What makes "A Rose for Emily" a gothic or Southern gothic story?

2 Answers

mrs-campbell's profile pic

mrs-campbell | High School Teacher | (Level 1) Educator Emeritus

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The American Gothic movement sprang from the Romantic movement.  The Romantic writers focused on individuals, trusting yourself, and believed that mankind was noble and ideal.  It contained elements of the supernatural, had really good heroes and really evil villians, and forged the path into the individual being the focus of many stories.  From this, the Gothics took a turn for the dark.  They too had supernatural events, focused on the individual, and had really cool villians, but, instead of focusing on what was good and ideal in mankind, they focused on the darker side of human nature.  The American Gothic movement was like the evil twin of Romanticism; it delved into insanity, crime, evil, and the dark side that each human being has buried somewhere in their souls.  So, those characteristics defined the Gothic movement here in the states.

"A Rose for Emily" contains a character who definitely caves to her darker side.  It tells a story of a woman who is willing to kill someone that she loves so that they won't abandon her, but, beyond this, lives in a delusional world that allows that person to still be real to her, real enough to sleep next to on a bed and pretend to cuddle.  This storyline exposes the darker side of Emily's nature, reveals the "skeletons in her closet" (literally and figuratively) and makes the point that even the social elite of the old South are subject to the horrors of evil and the downfall of insecurity and immorality.  It also presents a good mystery to puzzle out, and is set in a decrepit, old, decaying house and town; other elements of gothic fiction.

I hope that those thoughts help a bit; good luck!

scarletpimpernel's profile pic

scarletpimpernel | High School Teacher | (Level 1) Educator Emeritus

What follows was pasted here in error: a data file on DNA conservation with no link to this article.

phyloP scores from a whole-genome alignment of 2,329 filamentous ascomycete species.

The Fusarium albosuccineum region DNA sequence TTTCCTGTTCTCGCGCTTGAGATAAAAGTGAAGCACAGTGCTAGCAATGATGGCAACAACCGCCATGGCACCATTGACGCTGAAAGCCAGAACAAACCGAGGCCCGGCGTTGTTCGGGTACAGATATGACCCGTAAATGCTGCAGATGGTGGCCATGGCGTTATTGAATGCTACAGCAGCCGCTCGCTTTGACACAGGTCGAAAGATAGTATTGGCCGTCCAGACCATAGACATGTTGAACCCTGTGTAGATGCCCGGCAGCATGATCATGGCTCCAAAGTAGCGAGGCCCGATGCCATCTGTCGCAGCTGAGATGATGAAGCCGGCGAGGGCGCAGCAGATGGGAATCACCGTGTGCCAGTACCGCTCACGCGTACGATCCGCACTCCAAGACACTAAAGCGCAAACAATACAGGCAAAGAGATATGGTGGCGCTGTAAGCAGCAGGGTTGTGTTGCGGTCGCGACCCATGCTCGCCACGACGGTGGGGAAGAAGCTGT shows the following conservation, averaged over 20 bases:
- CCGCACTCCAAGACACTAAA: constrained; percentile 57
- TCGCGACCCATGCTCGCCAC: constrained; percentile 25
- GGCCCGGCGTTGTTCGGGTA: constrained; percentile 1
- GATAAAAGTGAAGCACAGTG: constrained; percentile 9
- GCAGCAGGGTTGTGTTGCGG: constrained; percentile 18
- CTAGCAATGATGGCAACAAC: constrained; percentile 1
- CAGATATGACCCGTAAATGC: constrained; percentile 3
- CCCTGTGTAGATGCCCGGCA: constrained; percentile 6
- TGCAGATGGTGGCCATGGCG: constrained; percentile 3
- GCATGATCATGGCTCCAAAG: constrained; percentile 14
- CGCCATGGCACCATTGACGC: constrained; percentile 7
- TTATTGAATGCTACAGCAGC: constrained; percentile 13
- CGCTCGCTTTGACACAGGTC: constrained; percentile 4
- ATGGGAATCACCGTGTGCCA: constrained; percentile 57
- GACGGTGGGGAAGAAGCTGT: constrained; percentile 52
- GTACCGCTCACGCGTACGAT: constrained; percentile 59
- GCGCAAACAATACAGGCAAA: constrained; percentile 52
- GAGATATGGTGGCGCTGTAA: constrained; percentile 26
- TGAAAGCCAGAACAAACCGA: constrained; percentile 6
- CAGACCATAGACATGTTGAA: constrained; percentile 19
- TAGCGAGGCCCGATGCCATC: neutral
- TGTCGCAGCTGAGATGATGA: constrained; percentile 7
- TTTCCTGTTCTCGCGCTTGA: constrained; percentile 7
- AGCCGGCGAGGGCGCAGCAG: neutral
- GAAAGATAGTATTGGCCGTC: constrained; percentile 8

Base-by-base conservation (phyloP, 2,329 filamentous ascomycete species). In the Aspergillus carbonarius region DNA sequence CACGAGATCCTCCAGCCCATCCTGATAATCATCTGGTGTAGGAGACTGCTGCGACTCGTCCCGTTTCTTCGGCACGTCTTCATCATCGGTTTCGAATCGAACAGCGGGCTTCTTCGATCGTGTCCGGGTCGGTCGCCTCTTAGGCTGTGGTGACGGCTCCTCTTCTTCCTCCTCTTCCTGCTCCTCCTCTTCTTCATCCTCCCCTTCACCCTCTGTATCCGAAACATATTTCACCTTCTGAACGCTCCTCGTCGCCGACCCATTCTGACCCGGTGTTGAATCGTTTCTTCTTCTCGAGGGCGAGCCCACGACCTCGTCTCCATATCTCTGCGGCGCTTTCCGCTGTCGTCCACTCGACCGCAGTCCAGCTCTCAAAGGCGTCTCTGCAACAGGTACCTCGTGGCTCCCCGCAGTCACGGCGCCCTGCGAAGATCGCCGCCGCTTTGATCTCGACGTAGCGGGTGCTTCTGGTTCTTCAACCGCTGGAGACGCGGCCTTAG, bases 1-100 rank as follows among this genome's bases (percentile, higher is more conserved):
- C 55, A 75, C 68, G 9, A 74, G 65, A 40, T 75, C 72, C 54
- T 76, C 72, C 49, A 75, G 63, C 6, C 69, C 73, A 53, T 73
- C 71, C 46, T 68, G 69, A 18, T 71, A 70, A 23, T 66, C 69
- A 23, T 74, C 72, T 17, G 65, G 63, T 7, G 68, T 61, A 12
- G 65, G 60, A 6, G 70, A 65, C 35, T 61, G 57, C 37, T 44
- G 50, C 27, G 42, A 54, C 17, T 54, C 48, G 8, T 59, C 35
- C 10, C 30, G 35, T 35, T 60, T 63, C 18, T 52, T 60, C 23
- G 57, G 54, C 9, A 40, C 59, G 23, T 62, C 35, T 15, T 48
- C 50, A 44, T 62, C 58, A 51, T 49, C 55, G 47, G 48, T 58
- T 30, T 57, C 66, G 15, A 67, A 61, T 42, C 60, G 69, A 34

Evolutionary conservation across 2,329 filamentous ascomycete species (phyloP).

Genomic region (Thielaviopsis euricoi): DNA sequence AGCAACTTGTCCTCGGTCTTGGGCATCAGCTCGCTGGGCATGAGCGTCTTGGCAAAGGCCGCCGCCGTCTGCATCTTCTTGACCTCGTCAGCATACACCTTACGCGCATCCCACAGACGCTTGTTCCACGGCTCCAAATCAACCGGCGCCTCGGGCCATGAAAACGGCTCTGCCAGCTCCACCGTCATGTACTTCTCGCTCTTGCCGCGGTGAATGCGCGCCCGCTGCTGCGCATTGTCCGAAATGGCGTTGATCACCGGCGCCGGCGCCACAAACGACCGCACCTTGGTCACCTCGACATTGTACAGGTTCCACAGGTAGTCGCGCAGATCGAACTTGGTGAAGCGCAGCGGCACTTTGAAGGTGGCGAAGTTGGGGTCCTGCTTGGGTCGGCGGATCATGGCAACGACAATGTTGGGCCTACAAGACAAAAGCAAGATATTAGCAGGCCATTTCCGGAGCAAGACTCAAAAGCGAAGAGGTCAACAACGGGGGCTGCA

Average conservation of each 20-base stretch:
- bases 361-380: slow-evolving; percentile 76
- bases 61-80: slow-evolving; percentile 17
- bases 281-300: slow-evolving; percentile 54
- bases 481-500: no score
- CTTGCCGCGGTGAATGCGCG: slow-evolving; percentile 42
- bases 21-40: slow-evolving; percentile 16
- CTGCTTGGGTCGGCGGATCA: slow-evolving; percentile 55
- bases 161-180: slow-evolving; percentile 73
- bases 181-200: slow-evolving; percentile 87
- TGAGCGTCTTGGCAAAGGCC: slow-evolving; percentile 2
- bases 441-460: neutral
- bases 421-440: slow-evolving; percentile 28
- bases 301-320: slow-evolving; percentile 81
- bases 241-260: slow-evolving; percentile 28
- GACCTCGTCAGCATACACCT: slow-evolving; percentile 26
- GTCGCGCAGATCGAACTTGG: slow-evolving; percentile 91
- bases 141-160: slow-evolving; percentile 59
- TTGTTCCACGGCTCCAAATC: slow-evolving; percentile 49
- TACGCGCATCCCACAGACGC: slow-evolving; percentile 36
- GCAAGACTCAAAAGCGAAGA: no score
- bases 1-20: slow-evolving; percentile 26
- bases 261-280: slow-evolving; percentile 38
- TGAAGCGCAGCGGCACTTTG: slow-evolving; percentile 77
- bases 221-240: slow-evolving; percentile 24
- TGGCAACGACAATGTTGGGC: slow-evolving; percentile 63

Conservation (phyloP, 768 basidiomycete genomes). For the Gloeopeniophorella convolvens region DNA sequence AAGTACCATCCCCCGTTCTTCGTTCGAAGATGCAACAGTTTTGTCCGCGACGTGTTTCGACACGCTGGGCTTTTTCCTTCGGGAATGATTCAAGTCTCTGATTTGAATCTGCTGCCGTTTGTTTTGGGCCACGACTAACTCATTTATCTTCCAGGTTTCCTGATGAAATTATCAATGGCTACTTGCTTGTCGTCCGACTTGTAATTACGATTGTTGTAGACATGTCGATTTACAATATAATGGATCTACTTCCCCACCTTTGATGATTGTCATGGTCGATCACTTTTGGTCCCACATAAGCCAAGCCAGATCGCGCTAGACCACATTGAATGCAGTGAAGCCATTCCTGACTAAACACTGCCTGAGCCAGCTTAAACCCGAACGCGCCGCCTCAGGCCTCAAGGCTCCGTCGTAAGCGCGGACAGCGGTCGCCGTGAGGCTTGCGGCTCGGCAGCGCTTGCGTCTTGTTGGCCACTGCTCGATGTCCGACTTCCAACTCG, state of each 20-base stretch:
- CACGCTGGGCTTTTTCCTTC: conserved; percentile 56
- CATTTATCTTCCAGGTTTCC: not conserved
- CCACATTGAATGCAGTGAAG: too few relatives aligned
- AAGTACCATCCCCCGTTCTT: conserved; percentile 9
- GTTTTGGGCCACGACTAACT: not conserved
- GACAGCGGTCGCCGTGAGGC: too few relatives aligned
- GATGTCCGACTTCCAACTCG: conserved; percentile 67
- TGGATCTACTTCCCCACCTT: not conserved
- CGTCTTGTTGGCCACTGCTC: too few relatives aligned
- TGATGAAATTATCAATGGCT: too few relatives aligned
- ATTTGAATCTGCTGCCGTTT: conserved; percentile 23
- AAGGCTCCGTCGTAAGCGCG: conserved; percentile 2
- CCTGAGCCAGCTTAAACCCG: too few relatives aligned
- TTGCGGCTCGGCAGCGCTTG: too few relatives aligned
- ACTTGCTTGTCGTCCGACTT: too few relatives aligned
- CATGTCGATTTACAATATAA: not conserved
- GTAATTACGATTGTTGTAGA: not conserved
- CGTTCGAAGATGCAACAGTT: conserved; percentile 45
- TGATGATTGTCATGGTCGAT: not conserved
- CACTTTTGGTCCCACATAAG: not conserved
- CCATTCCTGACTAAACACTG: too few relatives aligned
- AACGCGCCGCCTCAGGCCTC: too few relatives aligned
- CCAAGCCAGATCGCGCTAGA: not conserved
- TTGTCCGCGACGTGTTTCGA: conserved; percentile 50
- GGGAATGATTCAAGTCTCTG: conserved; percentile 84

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"A Rose for Emily" illustrates several Southern Gothic traditions.  The setting of Emily's old Southern home reminiscent of the antebellum South is a key element of Southern Gothic literature just as the mysterious castle is for traditional Gothic works.  The house remains closed off to outsiders throughout most of the story, adding to its peculiarity. 

Emily, like many Edgar Allan Poe characters, is eccentric, intimidating, and misunderstood.  In addition to closing her house off from society, she also shuts herself away from the world.  Also like Poe's Gothic characters, she has endured pain and loss at the hands of others and exacts revenge upon her "tormentor"--Homer Barron.

Faulkner's description of the interior of the Grierson house lends the story best to the Gothic genre.  When the town leaders visit Miss Emily about taxes, Miss Emily's servant opens the long-closed blinds, and "a faint dust [rises] sluggishly about their thighs spinning with slow motes in the single sun-ray."  Emily and the house are accustomed to a lack of use.  Likewise, Faulkner's macabre description at the story's end of Emily's bedroom where Homer has been entombed for years surprises and shocks the reader.  Poe and Hawthorne often followed this pattern for their Gothic tales.